After reconnecting with the Woodses in the renowned Lake District, Woodrow wrote to Ellen again, enclosing a tiny flower. He expressed guilt that he was having such a wonderful time without her. “It is hard not to envy Mrs. Woods [having] the daily sight of you, dear,” she teased him. “What I wouldn’t give for a magic mirror in which I could follow every detail of your journey.”
The trio continued southeast to York. From there, Woodrow cycled some 200 miles to London before taking a train back to Glasgow to board his homeward-bound steamship. He had enjoyed his first cycle tour immensely, especially his visit to the Lake District.
Three years later, in the summer of 1899, with Ellen’s blessings, Woodrow returned to Great Britain for a similar cycle tour. This time, however, he brought along Ellen’s brother Stockton. Woodrow even joined the Cyclists’ Touring Club so that the two could enjoy discounts at certain hotels and restaurants. His surviving club-issued Pocket Record reveals that his mount was an 1899 Columbia Model 59, purchased for $75.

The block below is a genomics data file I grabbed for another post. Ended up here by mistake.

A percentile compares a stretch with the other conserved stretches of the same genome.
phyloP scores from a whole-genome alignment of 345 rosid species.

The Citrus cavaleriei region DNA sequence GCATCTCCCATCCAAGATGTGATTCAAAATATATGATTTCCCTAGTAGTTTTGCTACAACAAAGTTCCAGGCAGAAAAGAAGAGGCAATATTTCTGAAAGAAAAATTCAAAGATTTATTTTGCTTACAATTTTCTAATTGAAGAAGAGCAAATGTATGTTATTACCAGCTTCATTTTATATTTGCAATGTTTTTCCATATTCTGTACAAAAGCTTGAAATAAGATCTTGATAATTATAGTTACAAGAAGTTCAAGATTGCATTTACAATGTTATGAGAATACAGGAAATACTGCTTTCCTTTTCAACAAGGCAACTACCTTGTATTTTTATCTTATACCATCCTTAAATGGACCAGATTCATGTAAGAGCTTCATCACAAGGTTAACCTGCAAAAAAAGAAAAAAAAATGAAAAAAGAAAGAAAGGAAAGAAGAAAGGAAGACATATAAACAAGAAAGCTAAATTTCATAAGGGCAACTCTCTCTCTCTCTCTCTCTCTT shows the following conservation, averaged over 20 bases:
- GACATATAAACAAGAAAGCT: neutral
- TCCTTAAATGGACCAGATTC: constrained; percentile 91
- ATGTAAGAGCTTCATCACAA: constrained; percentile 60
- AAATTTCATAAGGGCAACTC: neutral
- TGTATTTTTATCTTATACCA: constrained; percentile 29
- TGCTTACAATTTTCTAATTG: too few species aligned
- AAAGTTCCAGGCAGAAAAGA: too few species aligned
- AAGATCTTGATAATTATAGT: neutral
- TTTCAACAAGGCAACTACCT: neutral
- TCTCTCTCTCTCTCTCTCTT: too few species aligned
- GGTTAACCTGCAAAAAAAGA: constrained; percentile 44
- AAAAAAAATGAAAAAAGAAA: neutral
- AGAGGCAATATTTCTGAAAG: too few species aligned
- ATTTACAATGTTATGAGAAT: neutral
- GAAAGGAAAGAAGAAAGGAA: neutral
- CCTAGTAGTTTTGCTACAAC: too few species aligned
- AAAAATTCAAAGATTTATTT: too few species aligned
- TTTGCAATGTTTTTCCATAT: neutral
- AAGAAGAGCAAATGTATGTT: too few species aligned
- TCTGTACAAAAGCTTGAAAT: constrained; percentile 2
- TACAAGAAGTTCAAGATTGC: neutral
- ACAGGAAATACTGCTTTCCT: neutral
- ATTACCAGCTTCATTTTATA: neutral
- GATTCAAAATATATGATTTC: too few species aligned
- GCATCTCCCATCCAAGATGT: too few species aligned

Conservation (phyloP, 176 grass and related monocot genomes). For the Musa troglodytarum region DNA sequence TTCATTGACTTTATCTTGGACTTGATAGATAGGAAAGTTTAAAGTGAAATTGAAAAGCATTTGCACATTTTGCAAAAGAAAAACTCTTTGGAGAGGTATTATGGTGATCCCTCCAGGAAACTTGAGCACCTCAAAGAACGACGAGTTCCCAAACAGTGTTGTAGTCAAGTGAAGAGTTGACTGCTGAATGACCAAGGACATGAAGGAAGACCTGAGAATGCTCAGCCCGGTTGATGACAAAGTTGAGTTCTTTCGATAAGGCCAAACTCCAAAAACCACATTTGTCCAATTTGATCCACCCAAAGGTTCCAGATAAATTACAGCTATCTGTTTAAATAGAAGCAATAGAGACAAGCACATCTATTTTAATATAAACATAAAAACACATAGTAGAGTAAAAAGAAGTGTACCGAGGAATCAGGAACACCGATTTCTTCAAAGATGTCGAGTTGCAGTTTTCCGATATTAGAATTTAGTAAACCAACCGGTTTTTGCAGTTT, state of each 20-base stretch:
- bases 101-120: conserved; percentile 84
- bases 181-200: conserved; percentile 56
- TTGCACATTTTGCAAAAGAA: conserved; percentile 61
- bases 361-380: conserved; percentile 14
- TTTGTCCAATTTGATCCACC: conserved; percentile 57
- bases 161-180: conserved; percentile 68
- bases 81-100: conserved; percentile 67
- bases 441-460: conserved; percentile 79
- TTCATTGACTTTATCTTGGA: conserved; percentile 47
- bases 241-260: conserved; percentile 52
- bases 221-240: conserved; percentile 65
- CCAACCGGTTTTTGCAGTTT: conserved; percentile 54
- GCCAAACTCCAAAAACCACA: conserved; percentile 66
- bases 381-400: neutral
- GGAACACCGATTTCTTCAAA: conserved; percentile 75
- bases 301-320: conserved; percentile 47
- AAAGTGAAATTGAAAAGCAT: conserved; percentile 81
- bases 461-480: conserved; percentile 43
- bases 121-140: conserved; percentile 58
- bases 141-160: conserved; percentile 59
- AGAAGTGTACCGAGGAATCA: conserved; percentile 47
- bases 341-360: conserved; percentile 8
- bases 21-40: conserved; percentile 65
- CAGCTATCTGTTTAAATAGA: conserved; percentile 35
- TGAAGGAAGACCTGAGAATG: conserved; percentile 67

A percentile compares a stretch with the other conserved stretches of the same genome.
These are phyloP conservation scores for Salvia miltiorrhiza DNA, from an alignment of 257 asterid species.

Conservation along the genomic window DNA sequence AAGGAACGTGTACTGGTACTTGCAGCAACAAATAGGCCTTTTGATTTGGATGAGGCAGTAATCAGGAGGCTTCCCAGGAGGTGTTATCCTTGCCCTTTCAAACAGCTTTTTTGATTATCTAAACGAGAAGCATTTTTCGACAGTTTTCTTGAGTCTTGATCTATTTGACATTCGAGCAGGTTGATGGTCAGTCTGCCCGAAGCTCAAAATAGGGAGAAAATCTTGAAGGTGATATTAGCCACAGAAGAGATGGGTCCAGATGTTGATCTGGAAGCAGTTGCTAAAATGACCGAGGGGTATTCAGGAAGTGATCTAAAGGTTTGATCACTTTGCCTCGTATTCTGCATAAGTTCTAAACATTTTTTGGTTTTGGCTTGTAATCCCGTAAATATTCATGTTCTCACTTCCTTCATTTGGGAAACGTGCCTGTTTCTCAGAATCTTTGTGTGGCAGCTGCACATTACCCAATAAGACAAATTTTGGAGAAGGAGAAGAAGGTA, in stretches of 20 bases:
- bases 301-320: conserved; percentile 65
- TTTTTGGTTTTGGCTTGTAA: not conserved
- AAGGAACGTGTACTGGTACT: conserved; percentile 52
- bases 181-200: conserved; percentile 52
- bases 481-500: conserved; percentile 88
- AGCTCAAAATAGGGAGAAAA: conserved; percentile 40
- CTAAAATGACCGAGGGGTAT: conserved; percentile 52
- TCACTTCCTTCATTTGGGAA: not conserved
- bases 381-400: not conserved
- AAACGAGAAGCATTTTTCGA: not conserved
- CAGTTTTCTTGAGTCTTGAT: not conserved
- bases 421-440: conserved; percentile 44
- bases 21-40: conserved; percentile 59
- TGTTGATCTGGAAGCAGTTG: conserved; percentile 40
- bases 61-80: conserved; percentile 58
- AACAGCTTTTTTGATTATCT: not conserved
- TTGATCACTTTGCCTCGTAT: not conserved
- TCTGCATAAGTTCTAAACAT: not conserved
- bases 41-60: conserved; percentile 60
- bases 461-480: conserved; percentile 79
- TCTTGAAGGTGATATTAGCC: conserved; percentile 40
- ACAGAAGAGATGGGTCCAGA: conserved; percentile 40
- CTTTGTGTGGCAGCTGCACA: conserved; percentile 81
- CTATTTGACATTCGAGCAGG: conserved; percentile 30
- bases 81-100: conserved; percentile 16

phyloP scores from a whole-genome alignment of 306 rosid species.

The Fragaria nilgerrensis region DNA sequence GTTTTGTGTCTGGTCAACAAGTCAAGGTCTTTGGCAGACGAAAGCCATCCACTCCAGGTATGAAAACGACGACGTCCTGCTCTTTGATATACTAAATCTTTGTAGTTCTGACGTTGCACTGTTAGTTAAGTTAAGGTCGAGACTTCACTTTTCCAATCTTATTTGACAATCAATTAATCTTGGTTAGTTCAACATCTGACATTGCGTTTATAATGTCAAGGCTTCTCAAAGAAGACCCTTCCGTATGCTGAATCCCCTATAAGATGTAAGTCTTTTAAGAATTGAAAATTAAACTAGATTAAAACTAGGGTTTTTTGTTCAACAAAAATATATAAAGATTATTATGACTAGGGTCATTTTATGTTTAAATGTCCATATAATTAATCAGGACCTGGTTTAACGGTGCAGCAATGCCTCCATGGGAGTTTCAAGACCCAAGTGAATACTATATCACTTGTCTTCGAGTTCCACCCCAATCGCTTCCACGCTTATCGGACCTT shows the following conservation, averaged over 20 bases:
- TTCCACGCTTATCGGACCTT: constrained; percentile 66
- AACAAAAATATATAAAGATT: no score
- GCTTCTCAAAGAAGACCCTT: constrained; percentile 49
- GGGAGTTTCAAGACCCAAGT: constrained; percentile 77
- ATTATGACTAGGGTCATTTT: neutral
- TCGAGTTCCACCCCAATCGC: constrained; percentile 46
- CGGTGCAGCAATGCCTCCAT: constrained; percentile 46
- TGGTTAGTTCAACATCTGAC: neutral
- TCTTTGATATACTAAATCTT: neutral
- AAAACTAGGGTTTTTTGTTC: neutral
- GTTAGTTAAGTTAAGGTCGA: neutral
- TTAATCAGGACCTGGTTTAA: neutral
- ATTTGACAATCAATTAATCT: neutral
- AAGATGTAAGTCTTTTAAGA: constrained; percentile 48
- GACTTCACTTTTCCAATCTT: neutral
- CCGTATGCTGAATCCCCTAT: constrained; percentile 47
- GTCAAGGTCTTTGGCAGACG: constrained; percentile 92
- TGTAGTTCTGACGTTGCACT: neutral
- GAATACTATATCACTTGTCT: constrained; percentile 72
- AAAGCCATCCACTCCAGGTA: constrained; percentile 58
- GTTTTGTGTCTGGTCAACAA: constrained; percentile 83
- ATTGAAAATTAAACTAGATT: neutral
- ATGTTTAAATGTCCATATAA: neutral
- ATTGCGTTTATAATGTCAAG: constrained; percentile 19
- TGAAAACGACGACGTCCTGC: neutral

Stockton quickly discovered that he could not keep up with his swift brother-in-law, even though the latter was 10 years the elder. Woodrow graciously insisted that they do most of their travels by train, with the bicycles stored in the baggage car. In this fashion, they toured Scotland before reaching the Lake District.